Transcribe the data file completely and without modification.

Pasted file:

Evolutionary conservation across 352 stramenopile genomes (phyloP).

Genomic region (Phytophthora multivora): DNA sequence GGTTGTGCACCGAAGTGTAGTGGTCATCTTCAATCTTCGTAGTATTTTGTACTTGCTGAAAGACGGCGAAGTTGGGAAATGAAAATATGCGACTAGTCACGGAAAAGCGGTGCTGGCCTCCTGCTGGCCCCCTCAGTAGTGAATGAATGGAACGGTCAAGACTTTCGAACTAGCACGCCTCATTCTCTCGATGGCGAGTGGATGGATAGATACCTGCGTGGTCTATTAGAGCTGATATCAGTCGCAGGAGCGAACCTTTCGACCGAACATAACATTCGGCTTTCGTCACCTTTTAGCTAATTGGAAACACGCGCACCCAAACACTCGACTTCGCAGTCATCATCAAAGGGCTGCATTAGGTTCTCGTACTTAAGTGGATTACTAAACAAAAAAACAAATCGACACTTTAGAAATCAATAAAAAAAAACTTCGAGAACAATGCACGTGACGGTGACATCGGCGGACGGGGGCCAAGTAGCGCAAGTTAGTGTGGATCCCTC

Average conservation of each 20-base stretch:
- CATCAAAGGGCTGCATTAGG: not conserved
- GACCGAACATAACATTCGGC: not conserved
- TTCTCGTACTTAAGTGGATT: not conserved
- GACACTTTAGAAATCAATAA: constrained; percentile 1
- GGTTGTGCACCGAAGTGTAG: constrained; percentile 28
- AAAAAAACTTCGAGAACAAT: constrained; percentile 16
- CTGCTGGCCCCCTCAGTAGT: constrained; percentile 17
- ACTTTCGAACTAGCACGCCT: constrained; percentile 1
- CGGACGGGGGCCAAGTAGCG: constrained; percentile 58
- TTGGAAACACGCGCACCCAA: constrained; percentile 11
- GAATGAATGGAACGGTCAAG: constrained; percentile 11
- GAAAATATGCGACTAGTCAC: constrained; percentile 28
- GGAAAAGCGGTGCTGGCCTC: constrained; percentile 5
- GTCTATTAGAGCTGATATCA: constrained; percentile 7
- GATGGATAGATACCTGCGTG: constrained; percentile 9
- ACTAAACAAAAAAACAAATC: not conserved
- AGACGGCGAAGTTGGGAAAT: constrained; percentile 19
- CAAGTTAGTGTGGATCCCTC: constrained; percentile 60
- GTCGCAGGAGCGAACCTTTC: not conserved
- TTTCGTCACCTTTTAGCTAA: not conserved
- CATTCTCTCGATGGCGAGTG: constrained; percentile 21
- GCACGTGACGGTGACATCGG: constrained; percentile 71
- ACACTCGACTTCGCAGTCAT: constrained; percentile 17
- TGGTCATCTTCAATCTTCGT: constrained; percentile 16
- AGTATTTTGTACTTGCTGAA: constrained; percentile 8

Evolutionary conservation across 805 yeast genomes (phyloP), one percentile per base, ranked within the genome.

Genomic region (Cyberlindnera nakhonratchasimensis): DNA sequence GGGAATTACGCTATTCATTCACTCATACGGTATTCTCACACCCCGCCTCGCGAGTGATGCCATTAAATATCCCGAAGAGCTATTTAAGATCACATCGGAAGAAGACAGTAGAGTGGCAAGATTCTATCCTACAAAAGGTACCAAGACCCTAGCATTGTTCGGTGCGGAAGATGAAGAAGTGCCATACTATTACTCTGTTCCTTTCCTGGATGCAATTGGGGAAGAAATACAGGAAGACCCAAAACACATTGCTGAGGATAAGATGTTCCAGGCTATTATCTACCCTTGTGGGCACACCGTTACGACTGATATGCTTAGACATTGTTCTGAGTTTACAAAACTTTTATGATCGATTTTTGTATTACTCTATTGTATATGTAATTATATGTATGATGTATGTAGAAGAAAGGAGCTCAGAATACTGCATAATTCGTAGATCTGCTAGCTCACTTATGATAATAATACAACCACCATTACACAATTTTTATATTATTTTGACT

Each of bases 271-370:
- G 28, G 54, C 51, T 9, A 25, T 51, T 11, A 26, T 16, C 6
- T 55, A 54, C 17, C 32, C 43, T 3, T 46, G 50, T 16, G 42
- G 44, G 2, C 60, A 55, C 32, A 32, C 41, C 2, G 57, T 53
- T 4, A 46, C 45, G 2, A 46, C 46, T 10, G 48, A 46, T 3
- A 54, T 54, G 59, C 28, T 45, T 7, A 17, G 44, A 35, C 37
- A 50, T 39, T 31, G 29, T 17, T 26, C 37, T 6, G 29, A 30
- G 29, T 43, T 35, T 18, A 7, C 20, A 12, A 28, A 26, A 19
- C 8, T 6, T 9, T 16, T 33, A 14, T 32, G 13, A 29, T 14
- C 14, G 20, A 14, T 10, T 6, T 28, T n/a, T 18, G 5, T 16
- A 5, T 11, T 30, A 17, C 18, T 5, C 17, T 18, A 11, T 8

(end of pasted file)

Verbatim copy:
Evolutionary conservation across 352 stramenopile genomes (phyloP).

Genomic region (Phytophthora multivora): DNA sequence GGTTGTGCACCGAAGTGTAGTGGTCATCTTCAATCTTCGTAGTATTTTGTACTTGCTGAAAGACGGCGAAGTTGGGAAATGAAAATATGCGACTAGTCACGGAAAAGCGGTGCTGGCCTCCTGCTGGCCCCCTCAGTAGTGAATGAATGGAACGGTCAAGACTTTCGAACTAGCACGCCTCATTCTCTCGATGGCGAGTGGATGGATAGATACCTGCGTGGTCTATTAGAGCTGATATCAGTCGCAGGAGCGAACCTTTCGACCGAACATAACATTCGGCTTTCGTCACCTTTTAGCTAATTGGAAACACGCGCACCCAAACACTCGACTTCGCAGTCATCATCAAAGGGCTGCATTAGGTTCTCGTACTTAAGTGGATTACTAAACAAAAAAACAAATCGACACTTTAGAAATCAATAAAAAAAAACTTCGAGAACAATGCACGTGACGGTGACATCGGCGGACGGGGGCCAAGTAGCGCAAGTTAGTGTGGATCCCTC

Average conservation of each 20-base stretch:
- CATCAAAGGGCTGCATTAGG: not conserved
- GACCGAACATAACATTCGGC: not conserved
- TTCTCGTACTTAAGTGGATT: not conserved
- GACACTTTAGAAATCAATAA: constrained; percentile 1
- GGTTGTGCACCGAAGTGTAG: constrained; percentile 28
- AAAAAAACTTCGAGAACAAT: constrained; percentile 16
- CTGCTGGCCCCCTCAGTAGT: constrained; percentile 17
- ACTTTCGAACTAGCACGCCT: constrained; percentile 1
- CGGACGGGGGCCAAGTAGCG: constrained; percentile 58
- TTGGAAACACGCGCACCCAA: constrained; percentile 11
- GAATGAATGGAACGGTCAAG: constrained; percentile 11
- GAAAATATGCGACTAGTCAC: constrained; percentile 28
- GGAAAAGCGGTGCTGGCCTC: constrained; percentile 5
- GTCTATTAGAGCTGATATCA: constrained; percentile 7
- GATGGATAGATACCTGCGTG: constrained; percentile 9
- ACTAAACAAAAAAACAAATC: not conserved
- AGACGGCGAAGTTGGGAAAT: constrained; percentile 19
- CAAGTTAGTGTGGATCCCTC: constrained; percentile 60
- GTCGCAGGAGCGAACCTTTC: not conserved
- TTTCGTCACCTTTTAGCTAA: not conserved
- CATTCTCTCGATGGCGAGTG: constrained; percentile 21
- GCACGTGACGGTGACATCGG: constrained; percentile 71
- ACACTCGACTTCGCAGTCAT: constrained; percentile 17
- TGGTCATCTTCAATCTTCGT: constrained; percentile 16
- AGTATTTTGTACTTGCTGAA: constrained; percentile 8

Evolutionary conservation across 805 yeast genomes (phyloP), one percentile per base, ranked within the genome.

Genomic region (Cyberlindnera nakhonratchasimensis): DNA sequence GGGAATTACGCTATTCATTCACTCATACGGTATTCTCACACCCCGCCTCGCGAGTGATGCCATTAAATATCCCGAAGAGCTATTTAAGATCACATCGGAAGAAGACAGTAGAGTGGCAAGATTCTATCCTACAAAAGGTACCAAGACCCTAGCATTGTTCGGTGCGGAAGATGAAGAAGTGCCATACTATTACTCTGTTCCTTTCCTGGATGCAATTGGGGAAGAAATACAGGAAGACCCAAAACACATTGCTGAGGATAAGATGTTCCAGGCTATTATCTACCCTTGTGGGCACACCGTTACGACTGATATGCTTAGACATTGTTCTGAGTTTACAAAACTTTTATGATCGATTTTTGTATTACTCTATTGTATATGTAATTATATGTATGATGTATGTAGAAGAAAGGAGCTCAGAATACTGCATAATTCGTAGATCTGCTAGCTCACTTATGATAATAATACAACCACCATTACACAATTTTTATATTATTTTGACT

Each of bases 271-370:
- G 28, G 54, C 51, T 9, A 25, T 51, T 11, A 26, T 16, C 6
- T 55, A 54, C 17, C 32, C 43, T 3, T 46, G 50, T 16, G 42
- G 44, G 2, C 60, A 55, C 32, A 32, C 41, C 2, G 57, T 53
- T 4, A 46, C 45, G 2, A 46, C 46, T 10, G 48, A 46, T 3
- A 54, T 54, G 59, C 28, T 45, T 7, A 17, G 44, A 35, C 37
- A 50, T 39, T 31, G 29, T 17, T 26, C 37, T 6, G 29, A 30
- G 29, T 43, T 35, T 18, A 7, C 20, A 12, A 28, A 26, A 19
- C 8, T 6, T 9, T 16, T 33, A 14, T 32, G 13, A 29, T 14
- C 14, G 20, A 14, T 10, T 6, T 28, T n/a, T 18, G 5, T 16
- A 5, T 11, T 30, A 17, C 18, T 5, C 17, T 18, A 11, T 8